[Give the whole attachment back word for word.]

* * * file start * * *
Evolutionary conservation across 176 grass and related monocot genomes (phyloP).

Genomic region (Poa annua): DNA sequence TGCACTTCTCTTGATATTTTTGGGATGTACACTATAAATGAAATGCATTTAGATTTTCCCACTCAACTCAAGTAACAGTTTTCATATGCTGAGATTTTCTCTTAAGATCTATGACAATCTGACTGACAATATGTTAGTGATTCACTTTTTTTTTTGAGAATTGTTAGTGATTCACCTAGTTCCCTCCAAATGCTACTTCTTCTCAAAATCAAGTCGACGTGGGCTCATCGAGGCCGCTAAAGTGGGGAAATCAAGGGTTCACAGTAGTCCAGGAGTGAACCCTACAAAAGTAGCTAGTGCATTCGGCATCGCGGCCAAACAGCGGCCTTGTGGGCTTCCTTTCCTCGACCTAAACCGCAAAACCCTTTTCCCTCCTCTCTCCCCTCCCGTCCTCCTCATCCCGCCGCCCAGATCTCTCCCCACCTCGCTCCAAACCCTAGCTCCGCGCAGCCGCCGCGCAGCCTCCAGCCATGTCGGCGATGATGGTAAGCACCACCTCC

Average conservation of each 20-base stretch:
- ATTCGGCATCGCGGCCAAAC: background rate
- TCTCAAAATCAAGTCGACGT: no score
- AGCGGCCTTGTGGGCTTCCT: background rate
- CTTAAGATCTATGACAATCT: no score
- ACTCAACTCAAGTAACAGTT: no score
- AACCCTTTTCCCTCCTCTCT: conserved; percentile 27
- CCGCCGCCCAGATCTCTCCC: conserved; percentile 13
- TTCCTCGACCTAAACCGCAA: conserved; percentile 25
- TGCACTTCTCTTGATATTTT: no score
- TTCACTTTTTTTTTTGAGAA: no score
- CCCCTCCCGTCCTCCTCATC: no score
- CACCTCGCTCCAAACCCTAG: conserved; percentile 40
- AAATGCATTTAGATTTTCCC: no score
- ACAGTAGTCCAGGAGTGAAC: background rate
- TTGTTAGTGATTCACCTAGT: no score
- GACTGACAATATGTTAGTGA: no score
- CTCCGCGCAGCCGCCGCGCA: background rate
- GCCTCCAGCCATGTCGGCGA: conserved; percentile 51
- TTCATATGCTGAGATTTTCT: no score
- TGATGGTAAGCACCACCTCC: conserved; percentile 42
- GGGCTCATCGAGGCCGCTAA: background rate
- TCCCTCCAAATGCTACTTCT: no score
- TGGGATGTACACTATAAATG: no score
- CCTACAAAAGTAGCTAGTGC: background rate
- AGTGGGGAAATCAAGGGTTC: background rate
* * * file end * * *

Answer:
Evolutionary conservation across 176 grass and related monocot genomes (phyloP).

Genomic region (Poa annua): DNA sequence TGCACTTCTCTTGATATTTTTGGGATGTACACTATAAATGAAATGCATTTAGATTTTCCCACTCAACTCAAGTAACAGTTTTCATATGCTGAGATTTTCTCTTAAGATCTATGACAATCTGACTGACAATATGTTAGTGATTCACTTTTTTTTTTGAGAATTGTTAGTGATTCACCTAGTTCCCTCCAAATGCTACTTCTTCTCAAAATCAAGTCGACGTGGGCTCATCGAGGCCGCTAAAGTGGGGAAATCAAGGGTTCACAGTAGTCCAGGAGTGAACCCTACAAAAGTAGCTAGTGCATTCGGCATCGCGGCCAAACAGCGGCCTTGTGGGCTTCCTTTCCTCGACCTAAACCGCAAAACCCTTTTCCCTCCTCTCTCCCCTCCCGTCCTCCTCATCCCGCCGCCCAGATCTCTCCCCACCTCGCTCCAAACCCTAGCTCCGCGCAGCCGCCGCGCAGCCTCCAGCCATGTCGGCGATGATGGTAAGCACCACCTCC

Average conservation of each 20-base stretch:
- ATTCGGCATCGCGGCCAAAC: background rate
- TCTCAAAATCAAGTCGACGT: no score
- AGCGGCCTTGTGGGCTTCCT: background rate
- CTTAAGATCTATGACAATCT: no score
- ACTCAACTCAAGTAACAGTT: no score
- AACCCTTTTCCCTCCTCTCT: conserved; percentile 27
- CCGCCGCCCAGATCTCTCCC: conserved; percentile 13
- TTCCTCGACCTAAACCGCAA: conserved; percentile 25
- TGCACTTCTCTTGATATTTT: no score
- TTCACTTTTTTTTTTGAGAA: no score
- CCCCTCCCGTCCTCCTCATC: no score
- CACCTCGCTCCAAACCCTAG: conserved; percentile 40
- AAATGCATTTAGATTTTCCC: no score
- ACAGTAGTCCAGGAGTGAAC: background rate
- TTGTTAGTGATTCACCTAGT: no score
- GACTGACAATATGTTAGTGA: no score
- CTCCGCGCAGCCGCCGCGCA: background rate
- GCCTCCAGCCATGTCGGCGA: conserved; percentile 51
- TTCATATGCTGAGATTTTCT: no score
- TGATGGTAAGCACCACCTCC: conserved; percentile 42
- GGGCTCATCGAGGCCGCTAA: background rate
- TCCCTCCAAATGCTACTTCT: no score
- TGGGATGTACACTATAAATG: no score
- CCTACAAAAGTAGCTAGTGC: background rate
- AGTGGGGAAATCAAGGGTTC: background rate